Carrying the weight of the world
Pastor Jim Beard, Delano United Methodist Church, Delano
The following story speaks well to our over-stressed lifestyles. The illustration is a refreshing reminder to anyone feeling the weight of the world upon his or her shoulders.
A lecturer, when explaining stress management to an audience, raised a glass of water and asked, “How heavy is this glass of water? Answers called out ranged from 20g to 500g. The lecturer replied, “The absolute weight doesn’t matter. It depends on how long you try to hold it.”
“If I hold it for a minute, that’s not a problem. If I hold it for an hour, I’ll have an ache in my right arm. If I hold it for a day, you’ll have to call an ambulance. In each case, it’s the same weight, but the longer I hold it, the heavier it becomes.”
He continued, “And that’s the way it is with stress management. If we carry our burdens all the time, sooner or later, as the burden becomes increasingly heavy, we won’t be able to carry on. As with the glass of water, you have to put it down for a while and rest before holding it again. When we’re refreshed, we can carry on with the burden.”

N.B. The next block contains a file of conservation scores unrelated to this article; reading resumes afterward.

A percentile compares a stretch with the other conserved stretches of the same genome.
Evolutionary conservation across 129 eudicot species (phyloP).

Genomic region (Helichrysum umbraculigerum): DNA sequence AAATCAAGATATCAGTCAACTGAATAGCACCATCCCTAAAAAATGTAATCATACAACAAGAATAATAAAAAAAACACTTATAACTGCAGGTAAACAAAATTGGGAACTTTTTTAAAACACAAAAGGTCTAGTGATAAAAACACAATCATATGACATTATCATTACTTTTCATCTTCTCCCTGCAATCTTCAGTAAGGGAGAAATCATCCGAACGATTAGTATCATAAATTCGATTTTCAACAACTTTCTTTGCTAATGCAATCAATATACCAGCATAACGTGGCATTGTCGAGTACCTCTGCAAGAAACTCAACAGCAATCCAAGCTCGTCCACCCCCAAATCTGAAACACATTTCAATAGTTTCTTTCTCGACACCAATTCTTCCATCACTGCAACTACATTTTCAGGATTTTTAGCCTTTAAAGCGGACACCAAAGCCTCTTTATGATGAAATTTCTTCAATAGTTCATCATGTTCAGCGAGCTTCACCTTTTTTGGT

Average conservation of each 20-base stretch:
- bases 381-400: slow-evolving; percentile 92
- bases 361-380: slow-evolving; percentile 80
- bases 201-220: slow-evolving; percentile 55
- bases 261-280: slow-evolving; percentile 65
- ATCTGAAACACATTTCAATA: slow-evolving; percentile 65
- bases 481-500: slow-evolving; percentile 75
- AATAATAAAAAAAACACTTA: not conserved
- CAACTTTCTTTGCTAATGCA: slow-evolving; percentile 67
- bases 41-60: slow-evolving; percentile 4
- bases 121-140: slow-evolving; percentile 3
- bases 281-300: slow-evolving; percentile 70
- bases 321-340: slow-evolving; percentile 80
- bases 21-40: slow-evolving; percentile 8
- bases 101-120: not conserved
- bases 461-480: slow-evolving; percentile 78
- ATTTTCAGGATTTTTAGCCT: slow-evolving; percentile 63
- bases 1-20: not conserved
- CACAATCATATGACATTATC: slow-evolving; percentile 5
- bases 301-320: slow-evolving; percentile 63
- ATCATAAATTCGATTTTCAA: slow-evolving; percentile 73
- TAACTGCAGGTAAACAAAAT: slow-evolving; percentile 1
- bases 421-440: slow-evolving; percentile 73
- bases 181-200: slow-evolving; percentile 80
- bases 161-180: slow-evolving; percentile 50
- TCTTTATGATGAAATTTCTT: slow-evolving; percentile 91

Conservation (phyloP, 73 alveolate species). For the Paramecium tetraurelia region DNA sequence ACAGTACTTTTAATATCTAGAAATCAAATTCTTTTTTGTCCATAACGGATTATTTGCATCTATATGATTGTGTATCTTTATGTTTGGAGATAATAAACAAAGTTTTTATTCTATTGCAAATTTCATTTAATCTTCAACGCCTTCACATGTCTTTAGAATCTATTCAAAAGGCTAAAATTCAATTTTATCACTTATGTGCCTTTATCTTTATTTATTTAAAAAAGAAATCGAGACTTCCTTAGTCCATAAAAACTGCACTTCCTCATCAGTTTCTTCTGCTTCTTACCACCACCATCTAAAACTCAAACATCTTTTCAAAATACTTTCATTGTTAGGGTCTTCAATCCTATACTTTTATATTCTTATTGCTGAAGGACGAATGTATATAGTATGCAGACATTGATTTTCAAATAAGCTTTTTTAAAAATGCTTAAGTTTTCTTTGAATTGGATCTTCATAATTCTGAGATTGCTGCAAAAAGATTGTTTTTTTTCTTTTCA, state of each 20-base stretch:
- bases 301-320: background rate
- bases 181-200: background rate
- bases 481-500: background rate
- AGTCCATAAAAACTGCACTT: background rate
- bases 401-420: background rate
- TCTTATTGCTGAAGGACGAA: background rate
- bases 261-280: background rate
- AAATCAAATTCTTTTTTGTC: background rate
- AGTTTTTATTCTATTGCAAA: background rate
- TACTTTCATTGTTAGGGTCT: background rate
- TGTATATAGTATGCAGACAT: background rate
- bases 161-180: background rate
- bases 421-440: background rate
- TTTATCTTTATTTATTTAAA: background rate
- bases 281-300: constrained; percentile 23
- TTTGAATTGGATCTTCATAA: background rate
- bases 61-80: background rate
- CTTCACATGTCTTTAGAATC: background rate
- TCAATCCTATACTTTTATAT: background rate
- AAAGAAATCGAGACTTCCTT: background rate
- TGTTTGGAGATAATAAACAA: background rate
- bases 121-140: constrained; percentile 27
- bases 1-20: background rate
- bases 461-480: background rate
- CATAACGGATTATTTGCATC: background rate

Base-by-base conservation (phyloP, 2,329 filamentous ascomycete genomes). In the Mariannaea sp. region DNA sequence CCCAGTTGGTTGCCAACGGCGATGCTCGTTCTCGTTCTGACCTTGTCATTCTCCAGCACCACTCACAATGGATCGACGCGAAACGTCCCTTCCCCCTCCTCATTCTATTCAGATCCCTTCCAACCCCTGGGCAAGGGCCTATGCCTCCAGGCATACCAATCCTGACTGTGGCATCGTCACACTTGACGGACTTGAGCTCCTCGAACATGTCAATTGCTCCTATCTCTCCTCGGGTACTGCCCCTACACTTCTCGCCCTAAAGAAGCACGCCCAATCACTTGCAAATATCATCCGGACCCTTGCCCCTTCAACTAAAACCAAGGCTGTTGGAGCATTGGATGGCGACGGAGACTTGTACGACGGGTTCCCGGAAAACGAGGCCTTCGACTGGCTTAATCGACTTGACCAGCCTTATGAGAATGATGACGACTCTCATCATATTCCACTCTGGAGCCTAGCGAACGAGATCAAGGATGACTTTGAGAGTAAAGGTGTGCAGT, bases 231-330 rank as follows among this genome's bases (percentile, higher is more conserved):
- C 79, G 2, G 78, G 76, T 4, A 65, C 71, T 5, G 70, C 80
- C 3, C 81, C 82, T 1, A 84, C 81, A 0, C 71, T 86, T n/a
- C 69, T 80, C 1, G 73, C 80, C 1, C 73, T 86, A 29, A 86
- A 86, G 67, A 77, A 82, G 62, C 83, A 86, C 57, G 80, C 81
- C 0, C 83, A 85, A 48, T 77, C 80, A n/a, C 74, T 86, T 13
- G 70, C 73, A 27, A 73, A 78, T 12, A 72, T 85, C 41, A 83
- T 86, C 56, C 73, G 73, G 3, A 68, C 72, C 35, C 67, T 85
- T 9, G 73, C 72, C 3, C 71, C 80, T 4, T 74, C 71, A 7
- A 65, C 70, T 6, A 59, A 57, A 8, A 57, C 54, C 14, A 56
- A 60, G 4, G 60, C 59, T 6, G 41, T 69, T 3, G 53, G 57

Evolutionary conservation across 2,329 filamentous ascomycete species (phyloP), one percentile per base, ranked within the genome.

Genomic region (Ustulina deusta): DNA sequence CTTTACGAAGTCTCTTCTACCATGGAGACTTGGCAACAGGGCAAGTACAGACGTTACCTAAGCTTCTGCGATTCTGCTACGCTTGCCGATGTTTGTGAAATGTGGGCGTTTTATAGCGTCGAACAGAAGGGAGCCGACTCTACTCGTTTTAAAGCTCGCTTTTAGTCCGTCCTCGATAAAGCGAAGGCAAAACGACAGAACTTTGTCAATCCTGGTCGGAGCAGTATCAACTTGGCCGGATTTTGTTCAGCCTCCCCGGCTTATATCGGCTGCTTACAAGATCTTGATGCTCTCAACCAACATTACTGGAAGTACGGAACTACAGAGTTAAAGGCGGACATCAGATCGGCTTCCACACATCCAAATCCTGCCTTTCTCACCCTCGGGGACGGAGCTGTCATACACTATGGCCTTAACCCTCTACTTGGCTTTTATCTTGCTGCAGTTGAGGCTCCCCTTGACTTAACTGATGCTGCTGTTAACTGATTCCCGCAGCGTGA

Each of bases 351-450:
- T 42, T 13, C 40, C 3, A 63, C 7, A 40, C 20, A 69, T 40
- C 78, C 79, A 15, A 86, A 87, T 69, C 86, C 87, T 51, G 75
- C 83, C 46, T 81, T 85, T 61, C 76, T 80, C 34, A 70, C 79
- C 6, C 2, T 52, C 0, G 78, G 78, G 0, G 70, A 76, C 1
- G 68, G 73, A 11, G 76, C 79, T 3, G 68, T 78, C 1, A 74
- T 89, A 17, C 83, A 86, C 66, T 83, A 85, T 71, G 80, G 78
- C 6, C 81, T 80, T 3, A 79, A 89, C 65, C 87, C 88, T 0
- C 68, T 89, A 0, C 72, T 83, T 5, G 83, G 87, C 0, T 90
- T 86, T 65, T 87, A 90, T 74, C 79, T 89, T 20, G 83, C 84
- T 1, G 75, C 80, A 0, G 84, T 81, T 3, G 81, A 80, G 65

“So, before you return home tonight, put the burden of work down. Don’t carry it home. You can pick it up tomorrow. Whatever burdens you’re carrying now, let them down for a moment if you can.”
Two things come to my mind as I read this story: (1) Jesus often called the people to him, saying in essence, “Come to me, all of you who are weary and stressed out, and I will ease your worries.” Jesus is the one to whom we can carry our burdens of care, lay them at his cross, and then relax.
Our risen Lord understands the stresses under which we live. He is sometimes the only one upon whom we can dump our baggage, and he is ready to take it all on for us.
(2) Stress management goes all the way back to the days of ancient Israel, only they didn’t call it stress management back then; they called it Sabbath-keeping. One day out of seven, the people of God gladly received the commandment to put everything down, and relax. Following the same pattern God used in creation, the ancient Israelites found rest and renewal each week in the Lord and with each other.
In her book, “Practicing Our Faith,” Dorothy C. Bass writes, “In an authentically Christian form of Sabbath-keeping, we may affirm the grateful relationship to the Creator that Jews celebrate each Sabbath, and we may share the joyful liberation from drudgery first experienced by the slaves who left Egypt. But we add to these celebrations our weekly festival for the source of our greatest joy: Christ’s victory over the powers of death. For Christians, this victory makes of each weekly day of rest and worship a celebration of Easter.”
So, take a day off each week, put down the stress you are so diligently carrying, and rejoice! The weight of the world can be lifted from your shoulders, if you will turn it over to Him. And even if it is a burden you are compelled to pick up again later, your faith will enable you to do so with renewed strength, hope, and determination.